Winning certainly has a lot to do with it. Red Berenson is the Coach K of college hockey taking his teams to 17 straight NCAA tourney’s (longest streak ever in college hockey) and reaching the Frozen Four 9 times in the last 16 years. Maybe a bit disappointing to win only two national titles in that time, but it is one heck of a run that is still in progress. 88 Players have been drafted in the NHL in the Red years as well, many of whom have had stellar NHL careers. Really incredible accomplishments, and the only reason he does not get the national PR is because hockey is not football or basketball. In addition, Red has run a model program instilled with the utmost integrity and respect. One of Red’s biggest hurdles is not losing too many key players to the NHL early. However, as the case this year, he re-loads quite effectively.

The Wolverines are surely on their way back to the NCAA’s this year, as they have been #1 in the country for much of the year. The question is can they peak at the right time to make a run. The loss of our 2nd leading scorer and assistant captain Chad Kolarik (24 goals in 32 games) does not help the cause. Originally reported as a groin injury, it looks as though it is a hamstring, which in hockey is the better of the two. Hopefully he can come back in time for a tourney push, but it is not the same for him or the team as if he had been playing all along. Kevin Porter, Michigan’s senior captain and leading scorer in the nation needs to step it up in his absence and find (or bring along) other players, such as freshman Aaron Palushaj (pictured above), to create offense.
Stay tuned for another exciting finish to Michigan Hockey – hopefully Meeechigan can find itself in Denver in early April for the Frozen Four, and find a way to win it all.

I Have A Dream

After I heard that the Michigan basketball team won its third consecutive game earlier in the week, I started to think they have turned the corner and are starting to get coach Beilein's system. Then I had a dream last night. It was very detailed and vivid. Here's what happened:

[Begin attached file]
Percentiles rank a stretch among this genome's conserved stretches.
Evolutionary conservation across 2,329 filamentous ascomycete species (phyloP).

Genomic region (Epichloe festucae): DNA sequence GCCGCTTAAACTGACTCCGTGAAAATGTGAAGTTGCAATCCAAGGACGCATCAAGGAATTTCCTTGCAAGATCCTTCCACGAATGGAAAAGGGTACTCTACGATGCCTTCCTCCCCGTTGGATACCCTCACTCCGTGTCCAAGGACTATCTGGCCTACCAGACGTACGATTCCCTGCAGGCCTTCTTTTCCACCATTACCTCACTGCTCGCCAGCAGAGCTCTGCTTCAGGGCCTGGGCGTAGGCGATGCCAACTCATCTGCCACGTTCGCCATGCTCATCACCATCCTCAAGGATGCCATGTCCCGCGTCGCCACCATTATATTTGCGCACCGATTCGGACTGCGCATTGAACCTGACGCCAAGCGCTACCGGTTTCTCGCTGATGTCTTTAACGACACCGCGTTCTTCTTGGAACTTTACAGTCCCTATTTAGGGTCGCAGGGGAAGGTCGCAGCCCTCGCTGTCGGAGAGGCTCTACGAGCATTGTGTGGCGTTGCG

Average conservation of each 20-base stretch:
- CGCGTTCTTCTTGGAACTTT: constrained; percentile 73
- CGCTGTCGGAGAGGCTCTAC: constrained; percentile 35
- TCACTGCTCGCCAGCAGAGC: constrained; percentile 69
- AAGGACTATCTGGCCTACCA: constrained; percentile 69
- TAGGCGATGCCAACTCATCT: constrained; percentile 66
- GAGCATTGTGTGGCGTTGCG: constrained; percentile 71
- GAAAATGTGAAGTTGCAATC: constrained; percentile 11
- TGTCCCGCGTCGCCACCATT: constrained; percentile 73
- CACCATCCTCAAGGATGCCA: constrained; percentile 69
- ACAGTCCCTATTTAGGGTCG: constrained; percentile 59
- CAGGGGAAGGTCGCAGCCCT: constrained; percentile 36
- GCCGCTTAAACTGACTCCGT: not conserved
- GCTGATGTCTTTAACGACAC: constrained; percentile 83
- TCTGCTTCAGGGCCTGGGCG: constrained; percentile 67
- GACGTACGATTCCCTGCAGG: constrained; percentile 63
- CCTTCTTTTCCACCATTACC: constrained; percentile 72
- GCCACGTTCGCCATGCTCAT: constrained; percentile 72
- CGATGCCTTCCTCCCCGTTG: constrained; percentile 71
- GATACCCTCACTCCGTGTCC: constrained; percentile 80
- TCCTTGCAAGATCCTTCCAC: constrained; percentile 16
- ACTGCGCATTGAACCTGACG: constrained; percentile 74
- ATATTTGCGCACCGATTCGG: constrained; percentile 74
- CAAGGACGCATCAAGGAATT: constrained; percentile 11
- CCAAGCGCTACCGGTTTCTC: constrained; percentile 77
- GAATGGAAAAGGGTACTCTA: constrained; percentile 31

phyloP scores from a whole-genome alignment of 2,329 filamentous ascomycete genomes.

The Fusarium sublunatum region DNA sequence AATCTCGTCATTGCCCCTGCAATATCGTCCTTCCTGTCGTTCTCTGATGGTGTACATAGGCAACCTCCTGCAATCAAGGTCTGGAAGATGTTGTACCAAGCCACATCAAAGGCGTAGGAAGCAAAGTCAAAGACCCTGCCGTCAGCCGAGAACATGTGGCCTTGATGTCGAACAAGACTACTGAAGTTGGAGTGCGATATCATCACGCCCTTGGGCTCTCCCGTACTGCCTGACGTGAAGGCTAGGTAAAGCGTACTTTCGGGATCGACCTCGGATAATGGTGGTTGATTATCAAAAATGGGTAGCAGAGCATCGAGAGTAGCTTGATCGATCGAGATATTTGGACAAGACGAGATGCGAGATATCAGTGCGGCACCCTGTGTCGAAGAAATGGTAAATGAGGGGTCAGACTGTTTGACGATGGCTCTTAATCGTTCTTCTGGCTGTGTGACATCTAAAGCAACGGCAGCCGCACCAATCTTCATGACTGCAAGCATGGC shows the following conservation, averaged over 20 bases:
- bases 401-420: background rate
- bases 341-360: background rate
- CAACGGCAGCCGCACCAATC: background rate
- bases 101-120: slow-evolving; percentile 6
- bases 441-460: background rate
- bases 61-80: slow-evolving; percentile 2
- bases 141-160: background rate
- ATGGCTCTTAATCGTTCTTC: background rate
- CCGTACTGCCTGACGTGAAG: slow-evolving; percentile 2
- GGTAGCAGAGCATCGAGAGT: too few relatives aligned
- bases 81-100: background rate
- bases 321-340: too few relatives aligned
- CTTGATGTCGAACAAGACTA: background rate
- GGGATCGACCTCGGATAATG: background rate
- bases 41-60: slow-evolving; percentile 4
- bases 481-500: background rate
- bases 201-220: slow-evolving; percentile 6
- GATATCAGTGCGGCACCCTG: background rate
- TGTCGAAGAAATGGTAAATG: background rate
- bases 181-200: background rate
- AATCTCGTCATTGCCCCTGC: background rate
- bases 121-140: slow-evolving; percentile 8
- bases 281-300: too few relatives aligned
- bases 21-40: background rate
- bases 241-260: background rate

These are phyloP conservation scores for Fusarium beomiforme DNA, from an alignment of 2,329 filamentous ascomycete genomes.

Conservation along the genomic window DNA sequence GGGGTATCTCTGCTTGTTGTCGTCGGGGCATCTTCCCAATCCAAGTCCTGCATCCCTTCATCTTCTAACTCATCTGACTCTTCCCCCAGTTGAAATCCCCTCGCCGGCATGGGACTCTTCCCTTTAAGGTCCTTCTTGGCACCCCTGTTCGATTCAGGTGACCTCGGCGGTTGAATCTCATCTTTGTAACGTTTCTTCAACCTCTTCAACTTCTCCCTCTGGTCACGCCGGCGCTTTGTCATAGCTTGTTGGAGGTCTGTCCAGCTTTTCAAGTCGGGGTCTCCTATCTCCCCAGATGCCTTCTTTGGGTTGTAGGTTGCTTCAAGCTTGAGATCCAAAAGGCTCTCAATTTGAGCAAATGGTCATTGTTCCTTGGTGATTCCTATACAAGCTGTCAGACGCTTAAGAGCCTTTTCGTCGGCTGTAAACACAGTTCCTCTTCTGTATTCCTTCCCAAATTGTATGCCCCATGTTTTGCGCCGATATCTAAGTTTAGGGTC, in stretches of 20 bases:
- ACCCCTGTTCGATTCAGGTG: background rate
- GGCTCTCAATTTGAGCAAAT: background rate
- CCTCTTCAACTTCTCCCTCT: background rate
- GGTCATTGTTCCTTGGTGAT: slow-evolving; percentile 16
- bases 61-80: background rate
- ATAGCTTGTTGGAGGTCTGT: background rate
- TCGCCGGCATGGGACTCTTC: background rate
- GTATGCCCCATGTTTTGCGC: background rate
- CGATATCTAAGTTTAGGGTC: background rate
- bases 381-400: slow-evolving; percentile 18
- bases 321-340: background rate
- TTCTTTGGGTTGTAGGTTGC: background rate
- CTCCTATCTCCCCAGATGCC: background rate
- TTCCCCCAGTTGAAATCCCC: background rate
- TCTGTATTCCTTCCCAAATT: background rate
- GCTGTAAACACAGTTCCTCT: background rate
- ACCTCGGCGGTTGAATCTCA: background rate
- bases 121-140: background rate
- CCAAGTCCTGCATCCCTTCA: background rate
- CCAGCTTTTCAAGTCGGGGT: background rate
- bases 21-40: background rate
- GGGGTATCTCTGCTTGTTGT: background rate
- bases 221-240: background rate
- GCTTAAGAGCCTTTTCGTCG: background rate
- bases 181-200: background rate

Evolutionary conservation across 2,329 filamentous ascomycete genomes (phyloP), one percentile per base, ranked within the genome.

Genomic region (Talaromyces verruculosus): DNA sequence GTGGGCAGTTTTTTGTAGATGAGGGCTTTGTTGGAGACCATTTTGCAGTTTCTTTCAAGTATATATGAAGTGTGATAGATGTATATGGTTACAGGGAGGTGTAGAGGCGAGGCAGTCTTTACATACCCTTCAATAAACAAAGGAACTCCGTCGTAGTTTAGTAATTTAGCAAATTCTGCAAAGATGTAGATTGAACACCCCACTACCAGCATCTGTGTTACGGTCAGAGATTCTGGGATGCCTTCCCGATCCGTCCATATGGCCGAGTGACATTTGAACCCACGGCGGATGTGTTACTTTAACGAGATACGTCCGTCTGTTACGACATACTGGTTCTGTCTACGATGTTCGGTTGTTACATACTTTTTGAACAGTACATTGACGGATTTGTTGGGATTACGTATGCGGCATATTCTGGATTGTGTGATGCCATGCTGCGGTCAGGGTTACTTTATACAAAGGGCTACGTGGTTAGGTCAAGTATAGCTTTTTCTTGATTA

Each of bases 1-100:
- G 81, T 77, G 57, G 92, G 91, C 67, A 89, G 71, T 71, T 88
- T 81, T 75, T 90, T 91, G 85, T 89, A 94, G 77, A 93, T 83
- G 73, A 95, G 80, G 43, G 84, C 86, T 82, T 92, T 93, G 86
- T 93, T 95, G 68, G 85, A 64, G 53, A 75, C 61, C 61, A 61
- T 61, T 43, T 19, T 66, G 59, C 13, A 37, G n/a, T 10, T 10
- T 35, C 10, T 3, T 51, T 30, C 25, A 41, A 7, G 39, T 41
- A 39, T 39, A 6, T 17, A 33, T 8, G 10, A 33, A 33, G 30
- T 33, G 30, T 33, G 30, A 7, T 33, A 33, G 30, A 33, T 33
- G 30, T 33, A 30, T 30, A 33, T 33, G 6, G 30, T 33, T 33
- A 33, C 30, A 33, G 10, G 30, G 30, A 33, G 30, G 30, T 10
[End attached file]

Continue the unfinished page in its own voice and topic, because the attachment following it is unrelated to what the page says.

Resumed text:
After finishing tied for 8th in the Big Ten regular season, the scrappy Wolverines pulled out a gutty first round victory over Iowa, 62-59. In the second round, Michigan faced top seeded Wisconsin, who were without star guard Michael Flowers, who was out with an a severe hangover. Michigan started quickly, led by five at the half, and were able to hold on for a 72-70 victory. The Wolverines faced off with Michigan State in the third round. The Spartans were playing without their entire starting five due to a suspicious food poisoning incident originating in an Indianapolis restaurant co-owned by Jalen Rose and Juwan Howard (there is no truth to the rumor that their waiter was Mike Griffin - however, Demetrious Calip does work as a bartender in the same restaurant). The Wolverines' balanced attack was led by DeShawn Sims' 18 points, on their way to a surprisingly easy 68-58 victory. In the tournament final, the red-hot Wolverines faced the Indiana Hoosiers, who were on a hot streak of their own that started when they suspended habitual rule-breaking head coach Kelvin Sampson. Indiana played their last five games of the season with no coaching staff. Team practices (all closed to the media) were run by the players (there is no truth to the rumor that Bob Knight was involved in running practices, although a red sweater and a bullwhip were found in the locker room following their last regular season game). The Hoosiers jumped out to a quick lead, led by freshman sensation Eric Gordon, and were in front by ten at the half. However, at halftime a crazed Illinois fan, still bitter that his team was spurned by Gordon, jumped out from the crowd as the teams were leaving the court and gave Gordon the "Nancy Kerrigan treatment." His knee was severely bruised, and he was unable to play in the second half. The Wolverines went in a 15-2 run to start the second half, and the stunned Hoosiers never recovered. Michigan walked away with a 75-70 win, and with the Big Ten Tournament victory, Michigan qualified for the NCAA tournament for the first time since 1999.